What should I do when my cat arrives home after its operation?
After arriving home, you should keep your pet warm and comfortable by providing a soft clean bed, ideally in a quiet and draft-free room at approximately 68 -72°F (20 –22°C). Unless otherwise instructed, your cat should be given ample fresh water. After a few hours, a small amount of food may be given. Please keep your cat indoors overnight, or longer if instructed, and allow the use of a litter tray. You should discourage any jumping or activity that will cause excessive stretching of the wound, especially during the first few days post-operatively.
My cat seems very sleepy, is this normal?
Your cat has been given a general anesthetic or a sedative. These drugs can take a number of hours to wear off and may cause some patients to appear drowsy for a day or so. Over the next day or two their behavior should return to normal, however if you are at all concerned, do not hesitate to contact the hospital.
Why has my cat’s foreleg been shaved?
This is usually where the anesthetic or sedative was administered. Additionally, many cats receive fluids through an intravenous catheter and the arm must be clipped to place the catheter. There may also be a small dressing or bandage on the leg. If so, this can be removed the following day unless otherwise instructed.
My cat has developed a slight cough since the operation. Is this anything to worry about?
Your cat may have had a tube placed in their trachea (windpipe) during anesthesia. This can occasionally cause mild irritation and a slight cough. If so, the cough will diminish over the next few days; however, should it persist or worsen, contact the hospital.
What should I do if my cat is licking its wound or chewing the stitches?
It is only natural that your cat may try to clean the operation site by licking. If this becomes excessive, there is a danger of the stitches being pulled out or infection being introduced into the wound. If you have been given an Elizabethan-type protective collar to prevent the cat chewing, please ensure it is used. If not, contact the hospital and ask for a E-collar. Not surprisingly, many cats find these collars strange at first and will attempt to remove them. However, after a short period most pets will settle down and tolerate wearing the collar. Once accustomed, it is better to keep the collar on all the time, rather than to take it on and off. It only takes a few seconds of unobserved chewing for a cat to undo its stitches or damage the surgery site. If your cat does succeed in removing any of its stitches then please call the hospital as soon as possible.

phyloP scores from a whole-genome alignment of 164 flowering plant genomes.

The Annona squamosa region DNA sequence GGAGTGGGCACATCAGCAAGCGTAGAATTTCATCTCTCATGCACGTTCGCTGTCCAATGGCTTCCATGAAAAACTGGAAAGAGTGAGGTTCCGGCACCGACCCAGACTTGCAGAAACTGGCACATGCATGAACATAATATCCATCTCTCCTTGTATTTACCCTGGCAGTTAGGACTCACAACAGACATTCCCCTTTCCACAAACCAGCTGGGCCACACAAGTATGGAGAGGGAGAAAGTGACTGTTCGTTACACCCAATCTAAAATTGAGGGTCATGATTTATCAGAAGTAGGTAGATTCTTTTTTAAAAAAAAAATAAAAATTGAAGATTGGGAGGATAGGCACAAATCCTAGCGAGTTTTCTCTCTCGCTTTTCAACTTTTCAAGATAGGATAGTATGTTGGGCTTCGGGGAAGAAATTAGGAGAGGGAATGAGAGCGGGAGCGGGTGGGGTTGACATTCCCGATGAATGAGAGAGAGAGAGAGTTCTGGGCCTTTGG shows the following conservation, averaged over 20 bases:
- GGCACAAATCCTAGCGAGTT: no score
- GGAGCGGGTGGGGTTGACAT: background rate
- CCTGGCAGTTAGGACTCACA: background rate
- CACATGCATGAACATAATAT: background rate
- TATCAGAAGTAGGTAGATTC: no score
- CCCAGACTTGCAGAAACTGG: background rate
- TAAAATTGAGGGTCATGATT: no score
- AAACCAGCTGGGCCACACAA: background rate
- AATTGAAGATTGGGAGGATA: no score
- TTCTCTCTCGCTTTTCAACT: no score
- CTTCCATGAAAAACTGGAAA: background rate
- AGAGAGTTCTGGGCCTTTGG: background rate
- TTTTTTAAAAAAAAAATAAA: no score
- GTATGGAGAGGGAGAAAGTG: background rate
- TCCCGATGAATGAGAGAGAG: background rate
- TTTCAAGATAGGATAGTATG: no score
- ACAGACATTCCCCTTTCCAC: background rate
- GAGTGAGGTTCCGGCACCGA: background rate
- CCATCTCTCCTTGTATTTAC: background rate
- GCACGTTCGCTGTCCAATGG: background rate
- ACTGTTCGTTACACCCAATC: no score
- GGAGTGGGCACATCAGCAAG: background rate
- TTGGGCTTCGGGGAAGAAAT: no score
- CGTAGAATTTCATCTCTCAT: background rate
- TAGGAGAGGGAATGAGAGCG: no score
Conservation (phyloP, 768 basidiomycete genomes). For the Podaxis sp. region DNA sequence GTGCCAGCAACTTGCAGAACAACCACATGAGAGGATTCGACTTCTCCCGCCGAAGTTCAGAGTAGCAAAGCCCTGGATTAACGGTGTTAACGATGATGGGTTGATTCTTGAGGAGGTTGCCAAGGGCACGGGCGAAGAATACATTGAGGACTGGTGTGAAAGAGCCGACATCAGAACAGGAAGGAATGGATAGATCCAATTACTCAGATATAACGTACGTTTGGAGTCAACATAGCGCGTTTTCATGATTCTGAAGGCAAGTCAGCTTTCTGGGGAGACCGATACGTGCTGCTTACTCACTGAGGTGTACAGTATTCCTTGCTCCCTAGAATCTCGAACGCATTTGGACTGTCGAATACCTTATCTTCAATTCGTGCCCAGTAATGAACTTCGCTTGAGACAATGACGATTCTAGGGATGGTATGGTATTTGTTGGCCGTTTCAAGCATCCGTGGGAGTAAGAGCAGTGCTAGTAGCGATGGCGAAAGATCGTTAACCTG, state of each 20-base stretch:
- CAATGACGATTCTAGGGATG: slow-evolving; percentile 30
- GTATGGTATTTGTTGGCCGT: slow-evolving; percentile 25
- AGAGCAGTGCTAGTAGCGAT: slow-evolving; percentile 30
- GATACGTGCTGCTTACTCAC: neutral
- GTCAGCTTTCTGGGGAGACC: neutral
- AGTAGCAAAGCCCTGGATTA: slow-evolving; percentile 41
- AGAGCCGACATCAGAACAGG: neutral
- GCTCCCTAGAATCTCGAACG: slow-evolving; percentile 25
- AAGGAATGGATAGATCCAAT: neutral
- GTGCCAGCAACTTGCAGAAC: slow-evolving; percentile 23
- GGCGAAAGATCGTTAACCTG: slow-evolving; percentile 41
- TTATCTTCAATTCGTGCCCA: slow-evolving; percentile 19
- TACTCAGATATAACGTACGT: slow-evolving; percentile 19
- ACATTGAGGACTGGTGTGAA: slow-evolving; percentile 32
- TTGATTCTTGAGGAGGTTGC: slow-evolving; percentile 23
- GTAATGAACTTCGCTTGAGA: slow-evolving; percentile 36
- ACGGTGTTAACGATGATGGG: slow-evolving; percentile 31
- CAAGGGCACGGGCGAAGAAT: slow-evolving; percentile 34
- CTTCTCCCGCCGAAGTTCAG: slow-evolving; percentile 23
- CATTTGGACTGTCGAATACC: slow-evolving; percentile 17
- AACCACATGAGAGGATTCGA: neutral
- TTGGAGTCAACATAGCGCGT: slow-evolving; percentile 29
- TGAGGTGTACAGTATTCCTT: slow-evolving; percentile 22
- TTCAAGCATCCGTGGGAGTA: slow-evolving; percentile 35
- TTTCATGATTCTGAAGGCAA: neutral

What should the incision look like, and when should I be concerned?
The incision should normally be clean with the edges together and the skin a normal or slightly reddish-pink color. In pale skinned cats, bruising is often seen around the surgical site. This may not appear until a few days after the operation and in some cases can seem excessive in comparison to the size of the incision. This is due to seepage of blood under the skin edges and is normal. In some cases a small amount of blood may seep intermittently from a fresh incision for up to twenty-four hours, especially if the animal is active.
Please contact the hospital if you see any of the following at the surgical site:
1. Continuous drainage, seepage or a large quantity of blood.
2. Intermittent blood seepage continuing for more than twenty-four hours.
3. Any swellings, excessive redness of the skin or discharge.
When do the stitches need removing?
In general, most skin stitches or sutures are removed seven to fourteen days after the operation depending on the type of surgery performed. You will be instructed when is the most appropriate time for your cat.
When can my cat resume normal activities?
This will depend upon the type of operation your cat underwent. In the case of a minor procedure involving a small incision, some restriction of exercise should be maintained until a few days after the skin stitches are removed. However, if major operation has been performed or a large incision is present a longer period of convalescence will be required, which may involve keeping your cat house-bound for a number of weeks. Your veterinarian will give you detailed instructions on how long you should restrict your cat’s activities following surgery.
If you have been given any medication:
Please READ THE LABEL CAREFULLY and ensure that all medication is administered as instructed. If you are experiencing any difficulty in treating your cat, please contact the hospital for advice.